Andrew Zimmern And Anthony Bourdain Always Argued About This

Celebrity chefs Anthony Bourdain and Andrew Zimmern shared a close relationship. After Bourdain died by suicide in 2018, Zimmern spoke about his friend. He told Eater, "Tony was a close friend of mine and it was a beautiful relationship... He was an incredible sounding board, a gracious and kind friend to me." Zimmern also said he believed that his friend was an inspiring man who could motivate other people in many ways. 

Zimmern added that Bourdain was a "brilliant social commentator" and was original in the way he approached his work. For him, Bourdain's energy was infectious. He told People, "Everyone wanted to be around him and he was just a symphony of a human being." Yet, while the two chefs did get along like a house on fire, there was something that they could never quite agree on. Zimmern revealed more about this in a recent interview, revealing there was one claim, in particular, the two always argued about. Here's what we learned.

Anthony Bourdain and Andrew Zimmern had an interesting argument

In an interview, Andrew Zimmern was asked about his thoughts on how, in Anthony Bourdain's book "Kitchen Confidential," he claimed he was not really a chef; he was a cook. Zimmern said that he always fought with Bourdain about that statement (via YouTube). "I disagreed with him tremendously on that. I would argue with him about it all the time," Zimmern revealed.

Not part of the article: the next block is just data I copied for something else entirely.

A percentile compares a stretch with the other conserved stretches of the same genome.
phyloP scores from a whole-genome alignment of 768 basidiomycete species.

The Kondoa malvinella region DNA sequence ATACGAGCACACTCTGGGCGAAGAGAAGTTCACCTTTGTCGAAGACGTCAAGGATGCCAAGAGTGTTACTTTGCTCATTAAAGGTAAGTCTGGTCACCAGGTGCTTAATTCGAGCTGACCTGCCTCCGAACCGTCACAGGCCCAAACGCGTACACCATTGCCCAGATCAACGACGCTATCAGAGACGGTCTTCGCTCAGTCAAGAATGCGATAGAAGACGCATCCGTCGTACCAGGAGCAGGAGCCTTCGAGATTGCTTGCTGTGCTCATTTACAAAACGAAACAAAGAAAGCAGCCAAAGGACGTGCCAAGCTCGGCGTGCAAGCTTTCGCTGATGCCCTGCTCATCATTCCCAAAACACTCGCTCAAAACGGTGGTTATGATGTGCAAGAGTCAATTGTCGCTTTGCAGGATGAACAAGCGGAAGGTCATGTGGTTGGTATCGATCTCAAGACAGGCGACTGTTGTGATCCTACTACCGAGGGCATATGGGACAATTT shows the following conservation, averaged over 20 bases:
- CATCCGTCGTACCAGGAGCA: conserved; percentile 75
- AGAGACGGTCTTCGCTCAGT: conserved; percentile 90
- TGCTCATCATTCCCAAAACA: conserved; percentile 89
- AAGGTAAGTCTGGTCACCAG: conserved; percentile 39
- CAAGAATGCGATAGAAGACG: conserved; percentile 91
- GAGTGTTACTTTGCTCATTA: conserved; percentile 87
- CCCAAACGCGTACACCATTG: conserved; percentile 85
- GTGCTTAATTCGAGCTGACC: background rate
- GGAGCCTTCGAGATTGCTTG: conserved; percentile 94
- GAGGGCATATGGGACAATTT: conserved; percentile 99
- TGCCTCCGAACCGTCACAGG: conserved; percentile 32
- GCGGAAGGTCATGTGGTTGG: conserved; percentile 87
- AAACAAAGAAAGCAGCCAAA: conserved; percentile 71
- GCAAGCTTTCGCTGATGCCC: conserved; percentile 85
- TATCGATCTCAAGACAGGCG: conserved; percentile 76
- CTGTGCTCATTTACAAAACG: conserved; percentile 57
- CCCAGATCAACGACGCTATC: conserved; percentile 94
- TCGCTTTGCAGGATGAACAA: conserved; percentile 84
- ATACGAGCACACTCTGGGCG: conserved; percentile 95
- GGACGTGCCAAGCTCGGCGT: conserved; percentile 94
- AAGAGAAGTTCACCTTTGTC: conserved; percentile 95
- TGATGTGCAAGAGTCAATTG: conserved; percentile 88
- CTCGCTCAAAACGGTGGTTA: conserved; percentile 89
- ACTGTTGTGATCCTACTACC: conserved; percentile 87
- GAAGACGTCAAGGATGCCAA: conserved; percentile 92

He added that Bourdain most definitely had managed to earn respect and appreciation as a chef and a leader in the restaurant industry, as well as outside it. Also, as far as Zimmern is concerned, Bourdain was a culinary icon who knew a lot about the restaurant industry because he had hustled really hard to get there.

Hours after Bourdain's death, Zimmern wrote a heartfelt tribute to Bourdain. It read,"He raised up the humblest aspects of our community, from the prep cook to the rural farmer on the far side of the planet, and he hung out with the cultural royalty of our generation." For Bourdain, it was important to showcase those whose hard work was often invisible and ignored.

If you or anyone you know is having suicidal thoughts, please call the National Suicide Prevention Lifeline at 1-800-273-TALK (8255).